The notes from the ngoni of Bassekou Kouyate can flow forward like a smooth stone skipped over the water, with a light, carefree, prancing quality that occasionally jag to the side. They also can take a plangent, resonant stand, dissipating downward instead of forward, into the deep well of the blues.
Kouyate comes from the ancestral, griot tradition of his native Mali. His father, Mustapha Kouyate, was a regional master of the ngoni — a thin-necked stringed instrument that is a sonic blend of the banjo and the lute — and performed duets throughout Mali with his wife (and Bassekou’s mother), vocalist Yagare Damba. Bassekou has upped the ante with his group, Ngoni Ba, featuring four ngonis — twirling together in a musical helix as complicated and pure as a strand of DNA under the microscope — played by him and his three brothers, with vocals from his wife, Ami Sacko.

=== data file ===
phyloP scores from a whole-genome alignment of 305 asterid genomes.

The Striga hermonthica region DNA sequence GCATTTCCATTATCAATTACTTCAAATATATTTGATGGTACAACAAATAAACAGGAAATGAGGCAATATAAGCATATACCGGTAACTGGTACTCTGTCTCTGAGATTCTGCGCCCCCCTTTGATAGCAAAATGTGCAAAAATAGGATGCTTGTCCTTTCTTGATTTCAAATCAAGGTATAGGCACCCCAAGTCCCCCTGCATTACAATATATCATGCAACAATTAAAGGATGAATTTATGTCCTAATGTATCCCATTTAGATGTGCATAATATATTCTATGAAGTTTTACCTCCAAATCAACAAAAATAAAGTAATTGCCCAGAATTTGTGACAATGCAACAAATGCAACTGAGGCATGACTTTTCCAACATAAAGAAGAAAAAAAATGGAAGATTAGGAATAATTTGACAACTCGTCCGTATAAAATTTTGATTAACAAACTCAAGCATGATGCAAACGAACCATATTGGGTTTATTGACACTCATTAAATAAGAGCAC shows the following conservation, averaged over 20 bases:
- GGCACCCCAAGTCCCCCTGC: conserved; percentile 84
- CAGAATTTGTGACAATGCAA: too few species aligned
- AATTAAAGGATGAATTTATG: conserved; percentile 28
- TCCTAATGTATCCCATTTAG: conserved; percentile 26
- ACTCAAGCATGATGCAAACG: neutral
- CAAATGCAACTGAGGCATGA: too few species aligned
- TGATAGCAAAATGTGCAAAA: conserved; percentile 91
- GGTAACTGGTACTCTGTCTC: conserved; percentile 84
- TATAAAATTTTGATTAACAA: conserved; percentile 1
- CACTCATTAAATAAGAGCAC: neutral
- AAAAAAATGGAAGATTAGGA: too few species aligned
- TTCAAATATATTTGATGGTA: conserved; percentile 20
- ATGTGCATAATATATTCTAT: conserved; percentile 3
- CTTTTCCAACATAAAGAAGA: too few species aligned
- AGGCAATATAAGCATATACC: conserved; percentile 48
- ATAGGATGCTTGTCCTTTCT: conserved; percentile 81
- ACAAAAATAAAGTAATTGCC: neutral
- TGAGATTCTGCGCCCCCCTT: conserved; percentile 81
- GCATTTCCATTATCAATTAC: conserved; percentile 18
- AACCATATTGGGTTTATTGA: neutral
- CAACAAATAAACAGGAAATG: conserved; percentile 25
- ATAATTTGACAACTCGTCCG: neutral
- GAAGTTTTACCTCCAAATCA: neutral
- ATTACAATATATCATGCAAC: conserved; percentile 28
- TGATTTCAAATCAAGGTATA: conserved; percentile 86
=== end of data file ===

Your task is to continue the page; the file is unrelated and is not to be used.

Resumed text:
Like many of his contemporaries, the 43-year-old Kouyate has also globalized from his griot roots, cross-pollinating with the highest caliber among the usual suspects, such as Taj Mahal and Bela Fleck, with whom he has shared the stage and picking techniques. As far back as 1990, he was playing at a festival in Tennessee devoted to the banjo. But aside from his family roots, the greatest influence upon his career has been the master kora player Toumani Diabate, who “discovered” and promoted Kouyate in 1987.
Kouyate has finally embarked upon his first, full-scale American tour, with Ngoni ba, which will stop at the Cedar Cultural Center Saturday night. He will play selections not only from his first album, “Segu Blue,” which was named Album of the Year (and Kouyate was dubbed African Artist of the Year) at the 2008 BBC3 World Music Award, but also from Ngoni ba’s new disc, “I speak fula.”
Here is a fabulous performance from Santa Cruz just last month, featuring a pair of Kouyate’s tremendous, blues-oriented solos around an extended talking drum solo.
Here is the group performing live at Royal Albert Hall in London in 2008.
Bassekou Kouyate at the Cedar Cultural Center, Saturday, April 10, 8 p.m., tickets $35, standing room only available.